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Prime Minister Ariel Sharon will visit the United States on April 12, his first visit to the since President George W. Bush's reelection. The visit was originally scheduled for late March, but was postponed at Sharon's request until after the Knesset vote on the budget.

Chairman of the Palestinian Authority Mahmoud Abbas is slated to be in Washington ahead of Sharon, sometime this month, and will meet the prime minister before his trip.

Both Sharon and Abu Mazen have their own expectations and agendas for their respective meetings in the U.S. capital. The Palestinians hope to revive understandings drawn up between Bush and Abu Mazen when the latter was prime minister under Yasser Arafat.

Government sources in Jerusalem said Sharon will be focusing his efforts on strengthening understandings with Bush from last April with respect to Israel's ongoing control of large settlement blocs, and concerning a solution to the Palestinian refugee problem outside the borders of Israel.

Jerusalem expects disengagement, the situation in Lebanon and the war against terror to figure prominently in Sharon's upcoming visit, and anticipates that Bush will not pressure the Israeli leader to renew negotiations with the Palestinians on a final status agreement. Sharon is expected to hand over to the U.S. administration intelligence data revealing serious deficiencies in the reorganization of the Palestinian security forces.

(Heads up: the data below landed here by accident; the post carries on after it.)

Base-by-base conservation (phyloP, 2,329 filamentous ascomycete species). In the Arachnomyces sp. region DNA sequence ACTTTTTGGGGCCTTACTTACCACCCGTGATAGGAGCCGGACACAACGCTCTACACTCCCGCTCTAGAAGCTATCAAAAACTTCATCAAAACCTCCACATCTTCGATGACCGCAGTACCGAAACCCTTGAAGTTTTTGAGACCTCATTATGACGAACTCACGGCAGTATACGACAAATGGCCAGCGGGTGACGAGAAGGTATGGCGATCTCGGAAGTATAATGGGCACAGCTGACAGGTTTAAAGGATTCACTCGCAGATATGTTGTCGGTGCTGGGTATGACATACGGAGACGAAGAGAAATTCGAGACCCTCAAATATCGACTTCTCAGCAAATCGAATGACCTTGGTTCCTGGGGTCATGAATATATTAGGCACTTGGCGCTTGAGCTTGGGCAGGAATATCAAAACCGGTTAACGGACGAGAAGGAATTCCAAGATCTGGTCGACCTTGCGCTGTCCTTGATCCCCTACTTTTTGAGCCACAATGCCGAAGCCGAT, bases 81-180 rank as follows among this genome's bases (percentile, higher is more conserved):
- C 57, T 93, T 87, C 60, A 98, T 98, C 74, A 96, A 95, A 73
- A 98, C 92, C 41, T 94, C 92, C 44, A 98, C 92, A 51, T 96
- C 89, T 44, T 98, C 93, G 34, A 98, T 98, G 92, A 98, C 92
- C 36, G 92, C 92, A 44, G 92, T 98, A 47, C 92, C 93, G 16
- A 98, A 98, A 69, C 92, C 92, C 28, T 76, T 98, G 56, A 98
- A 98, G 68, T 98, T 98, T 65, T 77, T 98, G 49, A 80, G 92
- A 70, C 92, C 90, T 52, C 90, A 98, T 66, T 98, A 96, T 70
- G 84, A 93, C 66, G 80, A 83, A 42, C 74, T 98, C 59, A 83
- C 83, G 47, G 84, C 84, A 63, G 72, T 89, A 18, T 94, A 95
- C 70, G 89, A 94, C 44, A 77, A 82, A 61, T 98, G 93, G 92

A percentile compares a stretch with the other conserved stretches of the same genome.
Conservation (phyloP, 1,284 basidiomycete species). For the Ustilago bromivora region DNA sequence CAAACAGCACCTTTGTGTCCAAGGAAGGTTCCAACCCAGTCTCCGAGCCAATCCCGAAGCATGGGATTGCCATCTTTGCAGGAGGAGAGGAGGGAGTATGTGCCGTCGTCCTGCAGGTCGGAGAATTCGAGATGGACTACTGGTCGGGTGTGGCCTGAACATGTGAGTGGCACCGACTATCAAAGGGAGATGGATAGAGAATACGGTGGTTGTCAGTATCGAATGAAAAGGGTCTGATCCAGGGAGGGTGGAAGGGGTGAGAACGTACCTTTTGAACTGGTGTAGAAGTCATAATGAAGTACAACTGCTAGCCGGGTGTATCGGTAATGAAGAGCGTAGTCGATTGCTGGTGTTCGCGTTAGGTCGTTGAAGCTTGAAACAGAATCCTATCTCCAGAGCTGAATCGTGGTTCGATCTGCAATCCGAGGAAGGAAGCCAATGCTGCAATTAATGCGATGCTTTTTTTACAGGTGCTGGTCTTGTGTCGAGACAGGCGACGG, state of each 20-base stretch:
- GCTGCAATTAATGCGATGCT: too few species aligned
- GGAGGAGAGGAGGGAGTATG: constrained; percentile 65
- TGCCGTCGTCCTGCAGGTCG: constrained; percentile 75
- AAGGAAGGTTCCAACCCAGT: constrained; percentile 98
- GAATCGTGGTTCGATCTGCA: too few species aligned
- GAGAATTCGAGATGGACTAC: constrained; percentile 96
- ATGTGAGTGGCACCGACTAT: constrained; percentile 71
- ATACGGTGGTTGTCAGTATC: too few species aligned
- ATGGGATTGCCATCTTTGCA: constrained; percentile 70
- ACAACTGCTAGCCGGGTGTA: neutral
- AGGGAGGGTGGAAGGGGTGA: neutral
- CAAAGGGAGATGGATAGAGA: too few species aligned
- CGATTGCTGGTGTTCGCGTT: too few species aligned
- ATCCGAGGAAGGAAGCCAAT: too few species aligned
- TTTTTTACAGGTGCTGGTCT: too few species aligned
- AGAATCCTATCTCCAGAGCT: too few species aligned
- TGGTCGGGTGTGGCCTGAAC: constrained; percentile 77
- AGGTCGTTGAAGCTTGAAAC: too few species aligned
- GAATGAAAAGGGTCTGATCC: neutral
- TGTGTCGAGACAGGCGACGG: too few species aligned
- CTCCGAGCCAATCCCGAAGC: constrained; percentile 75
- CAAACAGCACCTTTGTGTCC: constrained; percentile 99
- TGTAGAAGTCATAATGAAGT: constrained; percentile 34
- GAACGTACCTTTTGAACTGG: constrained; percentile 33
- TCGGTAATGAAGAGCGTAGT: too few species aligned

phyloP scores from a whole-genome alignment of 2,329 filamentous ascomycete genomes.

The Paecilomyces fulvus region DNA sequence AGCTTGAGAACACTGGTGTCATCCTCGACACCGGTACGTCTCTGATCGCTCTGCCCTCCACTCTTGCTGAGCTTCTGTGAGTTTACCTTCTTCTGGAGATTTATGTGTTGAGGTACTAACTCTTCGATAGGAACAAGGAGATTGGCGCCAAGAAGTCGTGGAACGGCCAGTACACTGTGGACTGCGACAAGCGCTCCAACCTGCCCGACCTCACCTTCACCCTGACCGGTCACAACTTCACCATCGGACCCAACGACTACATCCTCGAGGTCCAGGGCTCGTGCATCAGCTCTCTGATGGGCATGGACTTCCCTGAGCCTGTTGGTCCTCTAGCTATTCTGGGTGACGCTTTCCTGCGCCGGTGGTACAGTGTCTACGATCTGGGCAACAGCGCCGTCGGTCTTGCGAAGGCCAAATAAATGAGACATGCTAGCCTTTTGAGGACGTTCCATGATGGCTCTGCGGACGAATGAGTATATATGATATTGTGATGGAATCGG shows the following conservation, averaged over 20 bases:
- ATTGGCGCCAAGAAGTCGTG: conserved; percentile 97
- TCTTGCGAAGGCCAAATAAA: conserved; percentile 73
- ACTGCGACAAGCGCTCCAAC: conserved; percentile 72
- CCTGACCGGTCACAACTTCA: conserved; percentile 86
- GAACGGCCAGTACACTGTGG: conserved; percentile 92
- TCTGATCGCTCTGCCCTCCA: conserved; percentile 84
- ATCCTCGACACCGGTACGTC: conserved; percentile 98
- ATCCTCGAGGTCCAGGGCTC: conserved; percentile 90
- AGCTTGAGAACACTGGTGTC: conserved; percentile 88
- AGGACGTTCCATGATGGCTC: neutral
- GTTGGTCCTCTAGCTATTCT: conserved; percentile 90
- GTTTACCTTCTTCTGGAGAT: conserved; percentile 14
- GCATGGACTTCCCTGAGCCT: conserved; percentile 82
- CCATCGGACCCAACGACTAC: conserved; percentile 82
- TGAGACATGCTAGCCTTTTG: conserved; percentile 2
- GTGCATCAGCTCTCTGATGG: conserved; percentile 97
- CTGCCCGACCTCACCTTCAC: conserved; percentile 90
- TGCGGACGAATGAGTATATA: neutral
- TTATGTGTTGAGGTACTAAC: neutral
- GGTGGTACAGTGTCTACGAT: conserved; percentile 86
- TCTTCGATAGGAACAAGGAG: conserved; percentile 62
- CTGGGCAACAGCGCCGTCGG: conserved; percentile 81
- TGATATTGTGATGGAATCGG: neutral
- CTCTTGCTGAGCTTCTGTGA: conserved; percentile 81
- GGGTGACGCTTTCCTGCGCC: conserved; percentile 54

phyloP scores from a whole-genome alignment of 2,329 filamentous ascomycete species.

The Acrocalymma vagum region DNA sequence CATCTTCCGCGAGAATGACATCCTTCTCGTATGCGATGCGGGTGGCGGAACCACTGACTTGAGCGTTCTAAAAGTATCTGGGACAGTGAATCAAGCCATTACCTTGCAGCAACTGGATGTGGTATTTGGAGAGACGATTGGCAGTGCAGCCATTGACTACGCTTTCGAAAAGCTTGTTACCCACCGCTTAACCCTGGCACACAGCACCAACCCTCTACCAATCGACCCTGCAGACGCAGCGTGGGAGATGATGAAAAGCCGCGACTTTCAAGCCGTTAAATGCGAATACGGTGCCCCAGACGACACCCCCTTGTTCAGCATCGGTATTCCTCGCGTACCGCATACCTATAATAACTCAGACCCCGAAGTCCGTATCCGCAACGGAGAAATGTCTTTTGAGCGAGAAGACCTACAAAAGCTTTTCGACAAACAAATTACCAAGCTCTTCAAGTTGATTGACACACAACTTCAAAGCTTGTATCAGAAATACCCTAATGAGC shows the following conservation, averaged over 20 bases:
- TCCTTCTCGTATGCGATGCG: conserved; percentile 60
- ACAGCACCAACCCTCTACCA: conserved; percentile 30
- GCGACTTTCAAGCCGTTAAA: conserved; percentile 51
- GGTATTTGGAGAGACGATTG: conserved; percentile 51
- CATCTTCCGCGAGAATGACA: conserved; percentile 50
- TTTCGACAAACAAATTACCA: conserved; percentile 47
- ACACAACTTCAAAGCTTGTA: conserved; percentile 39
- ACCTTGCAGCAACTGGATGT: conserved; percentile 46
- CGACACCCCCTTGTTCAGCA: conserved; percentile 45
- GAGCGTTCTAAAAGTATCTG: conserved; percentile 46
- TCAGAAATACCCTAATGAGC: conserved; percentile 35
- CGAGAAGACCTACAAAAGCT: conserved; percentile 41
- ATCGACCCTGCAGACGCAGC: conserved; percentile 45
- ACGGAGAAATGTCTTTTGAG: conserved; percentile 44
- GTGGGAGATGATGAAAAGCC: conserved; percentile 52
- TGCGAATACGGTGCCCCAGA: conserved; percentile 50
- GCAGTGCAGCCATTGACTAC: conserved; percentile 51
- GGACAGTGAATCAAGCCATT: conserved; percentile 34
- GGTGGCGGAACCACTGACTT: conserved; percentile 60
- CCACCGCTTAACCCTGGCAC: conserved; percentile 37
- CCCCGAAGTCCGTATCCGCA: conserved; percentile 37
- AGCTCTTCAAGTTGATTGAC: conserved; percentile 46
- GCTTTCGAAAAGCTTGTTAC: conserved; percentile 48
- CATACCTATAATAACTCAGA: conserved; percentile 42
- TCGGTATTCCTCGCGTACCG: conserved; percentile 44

Meanwhile, PA Foreign Minister Nasser al-Kidwa is focusing his efforts on strengthening ties with members of Congress, the American Jewish community and the media.

Republican Senator Richard Lugar, head of the Senate Foreign Relations Committee, has announced an initiative stating that a terror attack will not derail the peace process as long as it can be shown that the PA is not involved in terror and is doing its utmost to prevent attacks.

Vice Premier Shimon Peres is slated to leave Wednesday for Spain to take part in an international conference of heads of governments on the war on terror. The prime minister of Luxembourg and current head of the European Union, Jean-Claude Juncker, UN Secretary General Kofi Annan and King Mohammed VI of Morocco are among the leaders who are also expected to attend, together with the prime ministers of Poland, Greece, Romania, Croatia and Argentina. The Palestinians will be represented by Civil Affairs Minister Mohammmed Dahlan and negotiations chief Saeb Erekat.

Peres is expected to ask the conference for immediate economic aid to the Palestinians, to make proposals to create jobs and upgrade transit between Israel and Gaza, and to discuss the possibility of transferring setters' hothouses to the Palestinians after the disengagement.

Foreign Minister Silvan Shalom is to meet tomorrow in Washington with Secretary of State Condoleezza Rice and National Security Adviser Stephen Hadley.

Yesterday Shalom met in New York with Senator Hillary Clinton, who told him she had demanded that the U.S. impose sanctions on Syria to force it to leave Lebanon.